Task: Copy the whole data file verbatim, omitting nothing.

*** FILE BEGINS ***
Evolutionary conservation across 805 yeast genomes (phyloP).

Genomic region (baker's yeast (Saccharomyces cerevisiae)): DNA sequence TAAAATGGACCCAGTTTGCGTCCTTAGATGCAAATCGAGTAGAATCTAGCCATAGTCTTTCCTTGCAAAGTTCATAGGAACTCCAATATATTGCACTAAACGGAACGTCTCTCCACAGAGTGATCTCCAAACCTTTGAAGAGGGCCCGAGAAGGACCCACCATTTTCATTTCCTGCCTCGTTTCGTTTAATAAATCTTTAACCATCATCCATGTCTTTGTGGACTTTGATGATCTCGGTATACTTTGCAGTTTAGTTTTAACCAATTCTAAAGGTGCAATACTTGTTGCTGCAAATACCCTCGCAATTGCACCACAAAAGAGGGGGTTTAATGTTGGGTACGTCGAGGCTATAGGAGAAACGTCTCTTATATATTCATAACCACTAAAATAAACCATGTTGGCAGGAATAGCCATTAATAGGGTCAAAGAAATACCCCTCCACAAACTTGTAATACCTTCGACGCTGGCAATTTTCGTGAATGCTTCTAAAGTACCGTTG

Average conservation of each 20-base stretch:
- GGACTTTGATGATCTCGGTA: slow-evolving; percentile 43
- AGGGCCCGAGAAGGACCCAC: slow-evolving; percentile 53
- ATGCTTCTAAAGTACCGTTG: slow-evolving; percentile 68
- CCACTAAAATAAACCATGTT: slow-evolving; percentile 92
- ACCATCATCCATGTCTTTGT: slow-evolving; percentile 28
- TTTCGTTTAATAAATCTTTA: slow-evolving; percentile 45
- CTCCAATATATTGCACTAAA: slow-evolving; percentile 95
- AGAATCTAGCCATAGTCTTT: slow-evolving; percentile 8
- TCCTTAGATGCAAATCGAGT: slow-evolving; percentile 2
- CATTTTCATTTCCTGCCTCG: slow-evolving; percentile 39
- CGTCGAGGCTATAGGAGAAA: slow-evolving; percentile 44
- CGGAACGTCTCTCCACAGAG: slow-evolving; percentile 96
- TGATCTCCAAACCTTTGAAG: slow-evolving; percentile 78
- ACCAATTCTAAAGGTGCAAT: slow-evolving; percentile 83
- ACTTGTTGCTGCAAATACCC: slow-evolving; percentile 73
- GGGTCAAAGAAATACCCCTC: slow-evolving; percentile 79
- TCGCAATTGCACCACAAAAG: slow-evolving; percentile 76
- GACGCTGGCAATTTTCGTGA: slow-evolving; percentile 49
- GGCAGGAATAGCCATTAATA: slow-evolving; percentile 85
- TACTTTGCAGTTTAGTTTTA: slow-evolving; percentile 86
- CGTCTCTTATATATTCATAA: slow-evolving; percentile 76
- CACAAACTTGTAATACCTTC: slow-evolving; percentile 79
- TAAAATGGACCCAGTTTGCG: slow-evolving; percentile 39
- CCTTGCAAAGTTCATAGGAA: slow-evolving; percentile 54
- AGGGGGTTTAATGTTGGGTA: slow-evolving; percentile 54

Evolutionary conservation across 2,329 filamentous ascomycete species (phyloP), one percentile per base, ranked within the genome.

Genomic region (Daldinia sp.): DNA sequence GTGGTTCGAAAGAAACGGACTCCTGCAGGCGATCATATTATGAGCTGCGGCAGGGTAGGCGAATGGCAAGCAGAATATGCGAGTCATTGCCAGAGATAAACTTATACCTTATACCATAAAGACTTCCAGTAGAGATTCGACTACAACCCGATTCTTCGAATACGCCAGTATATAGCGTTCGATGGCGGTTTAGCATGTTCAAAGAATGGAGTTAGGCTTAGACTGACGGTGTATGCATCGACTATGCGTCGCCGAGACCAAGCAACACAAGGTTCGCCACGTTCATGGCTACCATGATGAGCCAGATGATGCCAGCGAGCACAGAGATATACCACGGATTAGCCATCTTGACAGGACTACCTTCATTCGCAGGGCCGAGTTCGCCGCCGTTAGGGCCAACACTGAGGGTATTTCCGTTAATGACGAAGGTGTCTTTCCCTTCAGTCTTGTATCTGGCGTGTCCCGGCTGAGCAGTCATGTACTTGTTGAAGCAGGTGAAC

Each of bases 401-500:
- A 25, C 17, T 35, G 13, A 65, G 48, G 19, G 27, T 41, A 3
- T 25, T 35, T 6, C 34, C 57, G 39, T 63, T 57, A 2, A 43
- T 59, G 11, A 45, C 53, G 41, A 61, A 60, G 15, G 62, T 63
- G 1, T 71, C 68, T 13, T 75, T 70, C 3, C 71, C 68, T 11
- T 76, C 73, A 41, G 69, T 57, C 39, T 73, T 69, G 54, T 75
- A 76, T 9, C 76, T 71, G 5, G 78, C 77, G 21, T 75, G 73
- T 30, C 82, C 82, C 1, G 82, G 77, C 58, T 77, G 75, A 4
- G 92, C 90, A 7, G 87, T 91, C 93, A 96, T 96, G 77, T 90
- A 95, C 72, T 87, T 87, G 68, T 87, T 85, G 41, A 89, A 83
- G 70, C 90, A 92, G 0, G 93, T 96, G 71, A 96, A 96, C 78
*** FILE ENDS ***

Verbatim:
Evolutionary conservation across 805 yeast genomes (phyloP).

Genomic region (baker's yeast (Saccharomyces cerevisiae)): DNA sequence TAAAATGGACCCAGTTTGCGTCCTTAGATGCAAATCGAGTAGAATCTAGCCATAGTCTTTCCTTGCAAAGTTCATAGGAACTCCAATATATTGCACTAAACGGAACGTCTCTCCACAGAGTGATCTCCAAACCTTTGAAGAGGGCCCGAGAAGGACCCACCATTTTCATTTCCTGCCTCGTTTCGTTTAATAAATCTTTAACCATCATCCATGTCTTTGTGGACTTTGATGATCTCGGTATACTTTGCAGTTTAGTTTTAACCAATTCTAAAGGTGCAATACTTGTTGCTGCAAATACCCTCGCAATTGCACCACAAAAGAGGGGGTTTAATGTTGGGTACGTCGAGGCTATAGGAGAAACGTCTCTTATATATTCATAACCACTAAAATAAACCATGTTGGCAGGAATAGCCATTAATAGGGTCAAAGAAATACCCCTCCACAAACTTGTAATACCTTCGACGCTGGCAATTTTCGTGAATGCTTCTAAAGTACCGTTG

Average conservation of each 20-base stretch:
- GGACTTTGATGATCTCGGTA: slow-evolving; percentile 43
- AGGGCCCGAGAAGGACCCAC: slow-evolving; percentile 53
- ATGCTTCTAAAGTACCGTTG: slow-evolving; percentile 68
- CCACTAAAATAAACCATGTT: slow-evolving; percentile 92
- ACCATCATCCATGTCTTTGT: slow-evolving; percentile 28
- TTTCGTTTAATAAATCTTTA: slow-evolving; percentile 45
- CTCCAATATATTGCACTAAA: slow-evolving; percentile 95
- AGAATCTAGCCATAGTCTTT: slow-evolving; percentile 8
- TCCTTAGATGCAAATCGAGT: slow-evolving; percentile 2
- CATTTTCATTTCCTGCCTCG: slow-evolving; percentile 39
- CGTCGAGGCTATAGGAGAAA: slow-evolving; percentile 44
- CGGAACGTCTCTCCACAGAG: slow-evolving; percentile 96
- TGATCTCCAAACCTTTGAAG: slow-evolving; percentile 78
- ACCAATTCTAAAGGTGCAAT: slow-evolving; percentile 83
- ACTTGTTGCTGCAAATACCC: slow-evolving; percentile 73
- GGGTCAAAGAAATACCCCTC: slow-evolving; percentile 79
- TCGCAATTGCACCACAAAAG: slow-evolving; percentile 76
- GACGCTGGCAATTTTCGTGA: slow-evolving; percentile 49
- GGCAGGAATAGCCATTAATA: slow-evolving; percentile 85
- TACTTTGCAGTTTAGTTTTA: slow-evolving; percentile 86
- CGTCTCTTATATATTCATAA: slow-evolving; percentile 76
- CACAAACTTGTAATACCTTC: slow-evolving; percentile 79
- TAAAATGGACCCAGTTTGCG: slow-evolving; percentile 39
- CCTTGCAAAGTTCATAGGAA: slow-evolving; percentile 54
- AGGGGGTTTAATGTTGGGTA: slow-evolving; percentile 54

Evolutionary conservation across 2,329 filamentous ascomycete species (phyloP), one percentile per base, ranked within the genome.

Genomic region (Daldinia sp.): DNA sequence GTGGTTCGAAAGAAACGGACTCCTGCAGGCGATCATATTATGAGCTGCGGCAGGGTAGGCGAATGGCAAGCAGAATATGCGAGTCATTGCCAGAGATAAACTTATACCTTATACCATAAAGACTTCCAGTAGAGATTCGACTACAACCCGATTCTTCGAATACGCCAGTATATAGCGTTCGATGGCGGTTTAGCATGTTCAAAGAATGGAGTTAGGCTTAGACTGACGGTGTATGCATCGACTATGCGTCGCCGAGACCAAGCAACACAAGGTTCGCCACGTTCATGGCTACCATGATGAGCCAGATGATGCCAGCGAGCACAGAGATATACCACGGATTAGCCATCTTGACAGGACTACCTTCATTCGCAGGGCCGAGTTCGCCGCCGTTAGGGCCAACACTGAGGGTATTTCCGTTAATGACGAAGGTGTCTTTCCCTTCAGTCTTGTATCTGGCGTGTCCCGGCTGAGCAGTCATGTACTTGTTGAAGCAGGTGAAC

Each of bases 401-500:
- A 25, C 17, T 35, G 13, A 65, G 48, G 19, G 27, T 41, A 3
- T 25, T 35, T 6, C 34, C 57, G 39, T 63, T 57, A 2, A 43
- T 59, G 11, A 45, C 53, G 41, A 61, A 60, G 15, G 62, T 63
- G 1, T 71, C 68, T 13, T 75, T 70, C 3, C 71, C 68, T 11
- T 76, C 73, A 41, G 69, T 57, C 39, T 73, T 69, G 54, T 75
- A 76, T 9, C 76, T 71, G 5, G 78, C 77, G 21, T 75, G 73
- T 30, C 82, C 82, C 1, G 82, G 77, C 58, T 77, G 75, A 4
- G 92, C 90, A 7, G 87, T 91, C 93, A 96, T 96, G 77, T 90
- A 95, C 72, T 87, T 87, G 68, T 87, T 85, G 41, A 89, A 83
- G 70, C 90, A 92, G 0, G 93, T 96, G 71, A 96, A 96, C 78